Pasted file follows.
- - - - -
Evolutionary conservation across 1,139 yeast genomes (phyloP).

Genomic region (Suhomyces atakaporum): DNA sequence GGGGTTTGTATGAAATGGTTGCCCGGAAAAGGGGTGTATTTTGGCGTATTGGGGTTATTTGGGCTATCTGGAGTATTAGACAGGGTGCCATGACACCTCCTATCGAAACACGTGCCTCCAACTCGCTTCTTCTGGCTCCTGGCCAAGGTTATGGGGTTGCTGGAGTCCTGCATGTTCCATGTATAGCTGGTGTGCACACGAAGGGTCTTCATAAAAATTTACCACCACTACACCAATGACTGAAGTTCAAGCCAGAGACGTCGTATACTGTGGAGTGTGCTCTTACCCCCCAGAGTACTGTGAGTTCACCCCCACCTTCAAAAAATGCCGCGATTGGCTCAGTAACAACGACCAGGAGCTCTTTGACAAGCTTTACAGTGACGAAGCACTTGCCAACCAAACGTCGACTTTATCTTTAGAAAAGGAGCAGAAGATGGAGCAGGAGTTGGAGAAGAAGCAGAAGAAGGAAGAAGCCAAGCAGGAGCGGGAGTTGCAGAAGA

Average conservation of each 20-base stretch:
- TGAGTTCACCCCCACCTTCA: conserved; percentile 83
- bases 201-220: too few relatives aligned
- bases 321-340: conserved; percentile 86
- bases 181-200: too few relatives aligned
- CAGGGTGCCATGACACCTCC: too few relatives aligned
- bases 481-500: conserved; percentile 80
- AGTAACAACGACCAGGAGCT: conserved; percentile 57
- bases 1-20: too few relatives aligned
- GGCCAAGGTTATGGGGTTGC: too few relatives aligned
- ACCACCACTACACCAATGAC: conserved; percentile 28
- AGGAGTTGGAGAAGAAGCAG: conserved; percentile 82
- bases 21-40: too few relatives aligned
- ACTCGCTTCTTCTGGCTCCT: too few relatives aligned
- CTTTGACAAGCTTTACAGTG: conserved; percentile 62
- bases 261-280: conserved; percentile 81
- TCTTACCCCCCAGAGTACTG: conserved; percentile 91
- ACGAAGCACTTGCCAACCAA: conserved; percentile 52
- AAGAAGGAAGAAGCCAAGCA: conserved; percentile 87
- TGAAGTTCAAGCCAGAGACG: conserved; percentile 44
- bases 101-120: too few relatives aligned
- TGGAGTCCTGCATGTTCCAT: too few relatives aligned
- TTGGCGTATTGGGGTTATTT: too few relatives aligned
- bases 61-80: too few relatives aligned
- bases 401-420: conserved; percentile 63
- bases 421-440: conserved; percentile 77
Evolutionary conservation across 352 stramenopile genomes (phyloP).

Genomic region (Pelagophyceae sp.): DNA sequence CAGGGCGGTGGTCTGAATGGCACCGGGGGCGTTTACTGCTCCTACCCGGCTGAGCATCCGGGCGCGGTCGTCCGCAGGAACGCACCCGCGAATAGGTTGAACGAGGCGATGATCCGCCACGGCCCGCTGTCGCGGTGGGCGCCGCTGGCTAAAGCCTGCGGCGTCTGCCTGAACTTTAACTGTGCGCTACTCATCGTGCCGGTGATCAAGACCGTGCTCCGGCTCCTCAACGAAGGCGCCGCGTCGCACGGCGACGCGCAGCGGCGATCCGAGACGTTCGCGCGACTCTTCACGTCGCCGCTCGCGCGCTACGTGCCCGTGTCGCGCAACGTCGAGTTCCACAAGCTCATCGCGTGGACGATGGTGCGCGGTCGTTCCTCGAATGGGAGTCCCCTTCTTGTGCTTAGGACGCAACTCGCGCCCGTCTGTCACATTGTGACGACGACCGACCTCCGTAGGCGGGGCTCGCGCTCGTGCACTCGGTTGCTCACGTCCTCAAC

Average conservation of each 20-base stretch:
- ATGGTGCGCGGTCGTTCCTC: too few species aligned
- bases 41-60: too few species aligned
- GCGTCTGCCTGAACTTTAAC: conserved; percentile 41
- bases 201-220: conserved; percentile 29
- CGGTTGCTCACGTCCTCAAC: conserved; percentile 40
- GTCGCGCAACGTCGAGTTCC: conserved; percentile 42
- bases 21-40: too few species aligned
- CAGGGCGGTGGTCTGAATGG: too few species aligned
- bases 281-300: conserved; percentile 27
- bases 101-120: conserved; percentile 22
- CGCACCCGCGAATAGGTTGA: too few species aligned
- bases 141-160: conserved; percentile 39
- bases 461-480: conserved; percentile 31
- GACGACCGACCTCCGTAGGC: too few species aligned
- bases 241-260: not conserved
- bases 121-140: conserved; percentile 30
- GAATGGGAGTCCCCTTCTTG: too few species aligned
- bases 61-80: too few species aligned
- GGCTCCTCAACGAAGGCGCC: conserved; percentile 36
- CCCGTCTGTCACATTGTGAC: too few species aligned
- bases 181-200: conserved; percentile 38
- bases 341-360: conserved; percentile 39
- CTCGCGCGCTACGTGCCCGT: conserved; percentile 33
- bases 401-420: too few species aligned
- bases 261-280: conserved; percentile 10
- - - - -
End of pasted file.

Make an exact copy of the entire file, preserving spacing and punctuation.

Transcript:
Evolutionary conservation across 1,139 yeast genomes (phyloP).

Genomic region (Suhomyces atakaporum): DNA sequence GGGGTTTGTATGAAATGGTTGCCCGGAAAAGGGGTGTATTTTGGCGTATTGGGGTTATTTGGGCTATCTGGAGTATTAGACAGGGTGCCATGACACCTCCTATCGAAACACGTGCCTCCAACTCGCTTCTTCTGGCTCCTGGCCAAGGTTATGGGGTTGCTGGAGTCCTGCATGTTCCATGTATAGCTGGTGTGCACACGAAGGGTCTTCATAAAAATTTACCACCACTACACCAATGACTGAAGTTCAAGCCAGAGACGTCGTATACTGTGGAGTGTGCTCTTACCCCCCAGAGTACTGTGAGTTCACCCCCACCTTCAAAAAATGCCGCGATTGGCTCAGTAACAACGACCAGGAGCTCTTTGACAAGCTTTACAGTGACGAAGCACTTGCCAACCAAACGTCGACTTTATCTTTAGAAAAGGAGCAGAAGATGGAGCAGGAGTTGGAGAAGAAGCAGAAGAAGGAAGAAGCCAAGCAGGAGCGGGAGTTGCAGAAGA

Average conservation of each 20-base stretch:
- TGAGTTCACCCCCACCTTCA: conserved; percentile 83
- bases 201-220: too few relatives aligned
- bases 321-340: conserved; percentile 86
- bases 181-200: too few relatives aligned
- CAGGGTGCCATGACACCTCC: too few relatives aligned
- bases 481-500: conserved; percentile 80
- AGTAACAACGACCAGGAGCT: conserved; percentile 57
- bases 1-20: too few relatives aligned
- GGCCAAGGTTATGGGGTTGC: too few relatives aligned
- ACCACCACTACACCAATGAC: conserved; percentile 28
- AGGAGTTGGAGAAGAAGCAG: conserved; percentile 82
- bases 21-40: too few relatives aligned
- ACTCGCTTCTTCTGGCTCCT: too few relatives aligned
- CTTTGACAAGCTTTACAGTG: conserved; percentile 62
- bases 261-280: conserved; percentile 81
- TCTTACCCCCCAGAGTACTG: conserved; percentile 91
- ACGAAGCACTTGCCAACCAA: conserved; percentile 52
- AAGAAGGAAGAAGCCAAGCA: conserved; percentile 87
- TGAAGTTCAAGCCAGAGACG: conserved; percentile 44
- bases 101-120: too few relatives aligned
- TGGAGTCCTGCATGTTCCAT: too few relatives aligned
- TTGGCGTATTGGGGTTATTT: too few relatives aligned
- bases 61-80: too few relatives aligned
- bases 401-420: conserved; percentile 63
- bases 421-440: conserved; percentile 77
Evolutionary conservation across 352 stramenopile genomes (phyloP).

Genomic region (Pelagophyceae sp.): DNA sequence CAGGGCGGTGGTCTGAATGGCACCGGGGGCGTTTACTGCTCCTACCCGGCTGAGCATCCGGGCGCGGTCGTCCGCAGGAACGCACCCGCGAATAGGTTGAACGAGGCGATGATCCGCCACGGCCCGCTGTCGCGGTGGGCGCCGCTGGCTAAAGCCTGCGGCGTCTGCCTGAACTTTAACTGTGCGCTACTCATCGTGCCGGTGATCAAGACCGTGCTCCGGCTCCTCAACGAAGGCGCCGCGTCGCACGGCGACGCGCAGCGGCGATCCGAGACGTTCGCGCGACTCTTCACGTCGCCGCTCGCGCGCTACGTGCCCGTGTCGCGCAACGTCGAGTTCCACAAGCTCATCGCGTGGACGATGGTGCGCGGTCGTTCCTCGAATGGGAGTCCCCTTCTTGTGCTTAGGACGCAACTCGCGCCCGTCTGTCACATTGTGACGACGACCGACCTCCGTAGGCGGGGCTCGCGCTCGTGCACTCGGTTGCTCACGTCCTCAAC

Average conservation of each 20-base stretch:
- ATGGTGCGCGGTCGTTCCTC: too few species aligned
- bases 41-60: too few species aligned
- GCGTCTGCCTGAACTTTAAC: conserved; percentile 41
- bases 201-220: conserved; percentile 29
- CGGTTGCTCACGTCCTCAAC: conserved; percentile 40
- GTCGCGCAACGTCGAGTTCC: conserved; percentile 42
- bases 21-40: too few species aligned
- CAGGGCGGTGGTCTGAATGG: too few species aligned
- bases 281-300: conserved; percentile 27
- bases 101-120: conserved; percentile 22
- CGCACCCGCGAATAGGTTGA: too few species aligned
- bases 141-160: conserved; percentile 39
- bases 461-480: conserved; percentile 31
- GACGACCGACCTCCGTAGGC: too few species aligned
- bases 241-260: not conserved
- bases 121-140: conserved; percentile 30
- GAATGGGAGTCCCCTTCTTG: too few species aligned
- bases 61-80: too few species aligned
- GGCTCCTCAACGAAGGCGCC: conserved; percentile 36
- CCCGTCTGTCACATTGTGAC: too few species aligned
- bases 181-200: conserved; percentile 38
- bases 341-360: conserved; percentile 39
- CTCGCGCGCTACGTGCCCGT: conserved; percentile 33
- bases 401-420: too few species aligned
- bases 261-280: conserved; percentile 10